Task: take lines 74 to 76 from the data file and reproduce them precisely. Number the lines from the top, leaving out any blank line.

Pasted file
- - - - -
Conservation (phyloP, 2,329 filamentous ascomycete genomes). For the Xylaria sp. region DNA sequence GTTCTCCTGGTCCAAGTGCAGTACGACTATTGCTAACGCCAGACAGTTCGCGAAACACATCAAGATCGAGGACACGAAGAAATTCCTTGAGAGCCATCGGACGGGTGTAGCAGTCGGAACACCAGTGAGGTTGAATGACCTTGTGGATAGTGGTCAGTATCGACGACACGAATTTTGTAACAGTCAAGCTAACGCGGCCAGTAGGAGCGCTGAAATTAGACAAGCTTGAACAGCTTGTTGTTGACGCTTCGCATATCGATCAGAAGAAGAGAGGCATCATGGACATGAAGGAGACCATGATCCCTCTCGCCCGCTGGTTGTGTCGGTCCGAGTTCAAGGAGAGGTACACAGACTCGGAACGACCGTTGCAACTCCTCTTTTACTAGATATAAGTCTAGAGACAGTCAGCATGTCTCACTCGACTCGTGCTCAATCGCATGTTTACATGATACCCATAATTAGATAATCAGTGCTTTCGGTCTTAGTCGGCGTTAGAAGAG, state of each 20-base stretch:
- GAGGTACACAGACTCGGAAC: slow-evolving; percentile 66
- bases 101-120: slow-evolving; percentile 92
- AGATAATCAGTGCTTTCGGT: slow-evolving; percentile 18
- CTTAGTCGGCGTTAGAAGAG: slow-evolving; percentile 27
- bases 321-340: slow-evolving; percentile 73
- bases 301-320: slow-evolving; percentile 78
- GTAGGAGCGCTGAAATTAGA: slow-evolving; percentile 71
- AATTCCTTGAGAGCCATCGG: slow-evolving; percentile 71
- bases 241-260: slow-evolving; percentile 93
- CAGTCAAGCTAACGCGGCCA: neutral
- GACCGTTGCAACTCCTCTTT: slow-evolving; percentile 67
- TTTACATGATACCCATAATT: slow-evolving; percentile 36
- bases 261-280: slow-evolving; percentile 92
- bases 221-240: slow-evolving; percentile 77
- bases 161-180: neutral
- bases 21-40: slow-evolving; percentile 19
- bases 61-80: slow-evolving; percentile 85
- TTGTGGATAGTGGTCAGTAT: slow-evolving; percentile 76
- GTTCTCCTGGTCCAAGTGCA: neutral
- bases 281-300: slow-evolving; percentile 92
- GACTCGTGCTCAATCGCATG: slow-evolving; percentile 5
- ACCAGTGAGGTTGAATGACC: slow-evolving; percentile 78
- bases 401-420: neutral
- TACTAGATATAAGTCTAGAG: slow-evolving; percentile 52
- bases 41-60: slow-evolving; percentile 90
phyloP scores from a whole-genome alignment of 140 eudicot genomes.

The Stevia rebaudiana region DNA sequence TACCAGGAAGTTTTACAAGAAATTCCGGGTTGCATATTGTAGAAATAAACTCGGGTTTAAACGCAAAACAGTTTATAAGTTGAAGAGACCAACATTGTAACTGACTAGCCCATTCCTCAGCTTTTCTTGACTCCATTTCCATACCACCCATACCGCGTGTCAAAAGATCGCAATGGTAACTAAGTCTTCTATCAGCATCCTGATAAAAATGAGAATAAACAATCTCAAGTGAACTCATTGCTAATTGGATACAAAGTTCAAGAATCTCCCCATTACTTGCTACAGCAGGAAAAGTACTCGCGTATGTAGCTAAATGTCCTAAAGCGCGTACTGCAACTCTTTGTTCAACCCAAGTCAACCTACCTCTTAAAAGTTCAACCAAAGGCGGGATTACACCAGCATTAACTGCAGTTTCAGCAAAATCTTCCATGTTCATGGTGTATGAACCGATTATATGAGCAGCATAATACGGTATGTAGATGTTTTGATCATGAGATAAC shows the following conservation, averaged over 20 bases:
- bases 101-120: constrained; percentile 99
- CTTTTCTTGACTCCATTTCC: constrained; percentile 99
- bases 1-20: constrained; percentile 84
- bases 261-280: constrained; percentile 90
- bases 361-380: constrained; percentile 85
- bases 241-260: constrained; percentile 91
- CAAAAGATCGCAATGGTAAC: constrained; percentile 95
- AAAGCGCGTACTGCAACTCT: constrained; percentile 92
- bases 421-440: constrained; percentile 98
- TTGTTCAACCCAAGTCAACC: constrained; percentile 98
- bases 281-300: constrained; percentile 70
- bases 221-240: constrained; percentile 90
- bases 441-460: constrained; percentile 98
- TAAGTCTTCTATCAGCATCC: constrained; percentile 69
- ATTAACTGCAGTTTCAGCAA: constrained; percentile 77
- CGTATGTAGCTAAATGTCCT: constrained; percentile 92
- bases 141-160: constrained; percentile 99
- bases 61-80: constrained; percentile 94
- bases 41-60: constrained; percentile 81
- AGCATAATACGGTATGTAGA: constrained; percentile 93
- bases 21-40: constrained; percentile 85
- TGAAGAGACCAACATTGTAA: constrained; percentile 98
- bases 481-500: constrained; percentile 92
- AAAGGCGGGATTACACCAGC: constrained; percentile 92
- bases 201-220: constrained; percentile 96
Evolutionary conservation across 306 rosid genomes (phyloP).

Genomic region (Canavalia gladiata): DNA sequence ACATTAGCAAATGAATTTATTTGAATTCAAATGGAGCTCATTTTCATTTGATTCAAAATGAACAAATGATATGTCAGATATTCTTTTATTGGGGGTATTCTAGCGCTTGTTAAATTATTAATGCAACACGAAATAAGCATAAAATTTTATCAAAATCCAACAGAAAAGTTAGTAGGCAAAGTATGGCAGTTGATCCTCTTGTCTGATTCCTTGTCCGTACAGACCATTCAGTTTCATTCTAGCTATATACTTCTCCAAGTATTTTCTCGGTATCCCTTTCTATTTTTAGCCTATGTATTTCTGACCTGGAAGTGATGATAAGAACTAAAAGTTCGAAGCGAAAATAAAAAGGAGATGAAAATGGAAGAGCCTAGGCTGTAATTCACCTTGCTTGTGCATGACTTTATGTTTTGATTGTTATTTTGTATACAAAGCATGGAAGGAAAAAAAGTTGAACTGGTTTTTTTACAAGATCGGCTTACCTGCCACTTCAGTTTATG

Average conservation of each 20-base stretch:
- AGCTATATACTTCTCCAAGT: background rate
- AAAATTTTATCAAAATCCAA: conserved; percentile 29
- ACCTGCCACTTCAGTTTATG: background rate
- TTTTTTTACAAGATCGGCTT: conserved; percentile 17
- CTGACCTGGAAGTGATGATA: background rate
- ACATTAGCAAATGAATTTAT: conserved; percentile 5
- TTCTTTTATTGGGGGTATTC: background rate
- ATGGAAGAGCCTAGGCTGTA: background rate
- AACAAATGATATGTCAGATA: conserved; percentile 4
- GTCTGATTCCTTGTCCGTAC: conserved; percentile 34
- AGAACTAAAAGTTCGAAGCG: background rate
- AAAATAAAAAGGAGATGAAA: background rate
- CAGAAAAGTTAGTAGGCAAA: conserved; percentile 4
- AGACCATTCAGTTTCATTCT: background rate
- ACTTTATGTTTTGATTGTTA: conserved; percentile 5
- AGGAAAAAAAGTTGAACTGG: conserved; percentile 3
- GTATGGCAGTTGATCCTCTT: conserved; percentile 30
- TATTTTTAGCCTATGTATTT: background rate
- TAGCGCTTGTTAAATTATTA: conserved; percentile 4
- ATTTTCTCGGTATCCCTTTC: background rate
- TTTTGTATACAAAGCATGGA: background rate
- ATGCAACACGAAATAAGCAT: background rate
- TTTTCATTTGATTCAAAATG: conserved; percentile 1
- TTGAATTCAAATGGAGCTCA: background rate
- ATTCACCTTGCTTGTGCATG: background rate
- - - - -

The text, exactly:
- TATTTTTAGCCTATGTATTT: background rate
- TAGCGCTTGTTAAATTATTA: conserved; percentile 4
- ATTTTCTCGGTATCCCTTTC: background rate